REVIEW: I thoroughly enjoyed the first installment of Delilah and Oliver’s story, ‘Between the Lines’, which I did in fact review on this blog not long after it was released in 2012. Although I had not expected there to be a sequel, I was excited to see how Delilah and Oliver’s story had progressed after Oliver’s removal from the fairy tale world and emergence into our world. The multiple perspectives from the three principal characters; Delilah, Oliver and Oliver’s replacement in the novel, Edgar; allows the reader to see how both worlds have been dramatically changed by Delilah and Oliver’s relationship and their desperation to be together, and all is not going well. Oliver’s arrival causes some problems for the couple when he finds himself becoming incredibly popular, particularly with girls – something that Delilah is none to happy about. There is also the problem of Oliver’s adopted mother – who is really Edgar’s mother, and the author of the book in which Oliver once lived, Jessamyn James – as she becomes increasingly unwell. Back in the fairytale world, things are also not going smoothly for Edgar or many of the other beloved characters – including Frump, Oliver’s best friend, and Seraphima, his ex-girlfriend. The book has noted the changes being made and is beginning to rewrite itself, pleading with Oliver to return and spontaneously causing people from the real world to swap with characters in the book, leading to both disastrous and tragic consequences (I may have cried at this book, but unfortunately can’t let on why). Delilah and Oliver are desperate to find a way for everyone to be happy and for Jessamyn to stay alive, but things are not so simple. This novel follows their journey to achieve a happy ending in both worlds, but cleverly intermingles this with the more general ups-and-downs of teenage relationships, and the problems we encounter when we fall in love for the first time and suddenly realise that being in love and in a relationship isn’t always easy. I did really enjoy this book and was pleased to be reunited with the characters, who remained consistent across both stories and kept me entertained. The book was easy to read and I read it quickly; I was undoubtedly hooked from beginning to end. I did, however, feel that this book was not quite so gripping as the first, though I couldn’t quite put my finger on why – it seemed to lack some of the magic of the first story. I would still highly recommend it, however, particularly for fans of ‘Between the Lines’ who would like to be reuinted with all their favourite characters.

0

Royal Wedding by Meg Cabot

download

RATING: 4/5

BLURB: “Princess Mia’s life in New York City is one glamorous whirlwind. Not only does she have to deal with nosy gossip columnists on a daily basis and the paparazzi following her every move, she’s also expected to enchant wealthy strangers at royal engagements. Speaking of engagements…Mia’s gorgeous long-term boyfriend Michael has popped The Question on an exotic Caribbean island. Finally they’re ready to settle down…or so she thought. When Mia and Michael return from their romantic hideaway, they discover that they are embroiled in a scandal of majestic proportions! A scandal that could turn the normally calm Michael into a runaway groom….Worse still, a scheming politico is trying to force Mia’s father from the throne. Mia may be ready to wed, but is she ready to rule as well?”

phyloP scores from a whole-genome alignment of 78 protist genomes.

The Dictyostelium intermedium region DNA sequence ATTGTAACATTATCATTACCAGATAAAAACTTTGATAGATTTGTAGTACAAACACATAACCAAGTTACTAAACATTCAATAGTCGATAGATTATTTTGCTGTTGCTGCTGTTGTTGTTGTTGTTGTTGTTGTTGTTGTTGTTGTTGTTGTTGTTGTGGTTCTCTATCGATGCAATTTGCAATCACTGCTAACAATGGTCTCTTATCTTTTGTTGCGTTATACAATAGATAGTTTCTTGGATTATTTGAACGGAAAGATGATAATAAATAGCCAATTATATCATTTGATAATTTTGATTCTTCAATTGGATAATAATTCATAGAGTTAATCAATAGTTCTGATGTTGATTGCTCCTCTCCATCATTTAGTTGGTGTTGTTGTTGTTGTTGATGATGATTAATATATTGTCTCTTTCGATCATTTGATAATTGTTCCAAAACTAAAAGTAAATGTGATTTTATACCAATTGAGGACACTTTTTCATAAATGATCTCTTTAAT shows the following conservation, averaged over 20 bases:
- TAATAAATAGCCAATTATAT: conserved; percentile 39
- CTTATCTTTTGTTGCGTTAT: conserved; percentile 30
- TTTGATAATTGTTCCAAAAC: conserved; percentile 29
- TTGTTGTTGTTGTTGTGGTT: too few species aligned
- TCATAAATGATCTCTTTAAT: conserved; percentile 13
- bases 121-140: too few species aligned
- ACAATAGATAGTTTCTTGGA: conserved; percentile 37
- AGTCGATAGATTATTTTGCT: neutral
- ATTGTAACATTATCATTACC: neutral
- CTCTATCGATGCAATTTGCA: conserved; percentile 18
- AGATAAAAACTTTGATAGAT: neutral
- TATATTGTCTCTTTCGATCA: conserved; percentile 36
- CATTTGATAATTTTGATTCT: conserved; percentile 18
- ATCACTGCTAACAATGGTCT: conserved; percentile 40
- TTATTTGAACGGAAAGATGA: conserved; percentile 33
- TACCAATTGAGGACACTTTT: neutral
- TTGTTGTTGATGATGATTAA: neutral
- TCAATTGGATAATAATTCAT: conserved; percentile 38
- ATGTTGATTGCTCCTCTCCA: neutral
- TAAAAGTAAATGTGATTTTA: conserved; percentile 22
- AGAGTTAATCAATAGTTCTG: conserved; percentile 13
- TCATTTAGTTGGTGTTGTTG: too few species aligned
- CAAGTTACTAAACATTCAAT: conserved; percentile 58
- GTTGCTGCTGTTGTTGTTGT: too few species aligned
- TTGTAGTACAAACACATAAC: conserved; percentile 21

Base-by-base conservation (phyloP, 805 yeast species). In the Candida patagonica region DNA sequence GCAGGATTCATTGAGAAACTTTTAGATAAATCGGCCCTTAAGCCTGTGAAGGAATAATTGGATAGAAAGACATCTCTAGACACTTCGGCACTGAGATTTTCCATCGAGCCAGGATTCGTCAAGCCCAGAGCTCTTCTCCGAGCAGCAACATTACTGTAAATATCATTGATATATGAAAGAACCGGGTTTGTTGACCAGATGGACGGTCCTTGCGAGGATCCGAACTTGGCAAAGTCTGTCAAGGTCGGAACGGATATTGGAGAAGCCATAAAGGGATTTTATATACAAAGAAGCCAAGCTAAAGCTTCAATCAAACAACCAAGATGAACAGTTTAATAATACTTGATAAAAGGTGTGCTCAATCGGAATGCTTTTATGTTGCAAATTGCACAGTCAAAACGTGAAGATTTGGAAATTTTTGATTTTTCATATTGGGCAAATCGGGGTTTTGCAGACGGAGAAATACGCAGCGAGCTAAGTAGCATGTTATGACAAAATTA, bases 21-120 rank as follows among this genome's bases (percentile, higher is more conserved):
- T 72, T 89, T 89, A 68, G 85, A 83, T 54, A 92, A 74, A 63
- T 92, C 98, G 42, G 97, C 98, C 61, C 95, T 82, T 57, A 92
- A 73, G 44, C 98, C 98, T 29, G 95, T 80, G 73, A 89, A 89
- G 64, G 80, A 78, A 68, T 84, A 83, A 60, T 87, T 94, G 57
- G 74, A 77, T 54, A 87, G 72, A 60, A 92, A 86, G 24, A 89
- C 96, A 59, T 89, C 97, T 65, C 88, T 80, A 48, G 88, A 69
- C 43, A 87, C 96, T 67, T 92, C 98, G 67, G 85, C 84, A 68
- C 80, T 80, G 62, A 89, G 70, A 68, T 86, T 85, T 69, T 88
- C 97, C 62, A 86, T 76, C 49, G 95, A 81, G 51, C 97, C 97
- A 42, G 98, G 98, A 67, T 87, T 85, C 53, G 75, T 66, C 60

REVIEW: I grew up absolutely obsessed with the original Princess Diaries series. When I was younger I used to get the audiobooks out from my local library and listen to them before bed, and in my teenage years I devoured every book in the series over and over, and cried my eyes out when I finally finished what I thought would be the final instalment. I had always identified with the shy, geeky, awkward girl that Mia was on the inside, and losing her felt like losing a friend I’d had for years. So you can imagine how excited I was when I read that a new installment was to be released. Cabot has not changed Mia a bit, despite the events that have occurred in the life of our favourite Genovian Princess since she graduated from high school in the last book; her stepfather Mr Gianni is dead, leaving the way open for her father to win back her mother at last; her close friends Tina Hakim-Baba and Boris Pelowski (now an international superstar) have broken up; and she is being attacked by protesters, and a mysterious stalker, over her plans to allow refugees into Genovia.Thankfully, some things have stayed the same for Mia; her boyfriend Michael has remained a constant and I was ecstatic to read more about their relationship – and for him to propose! – in this novel. She also still has her best friend Lilly Moscovitz, Michael’s sister, and her beloved cat Fat Louie. Over the course of the novel, however, which retains Cabot’s witty, funny and briliiantly relatable style, many twists and turns take place which make Mia’s path to the throne even more stressful than usual. I don’t want to spoil them here, but I will say that there will be many surprises for previous readers of the series, all of them guaranteed to bring a smile. I can’t wait to see if Cabot is going to write any further books about the brilliant Mia Thermopolis, and I will certainly be reading them if she does.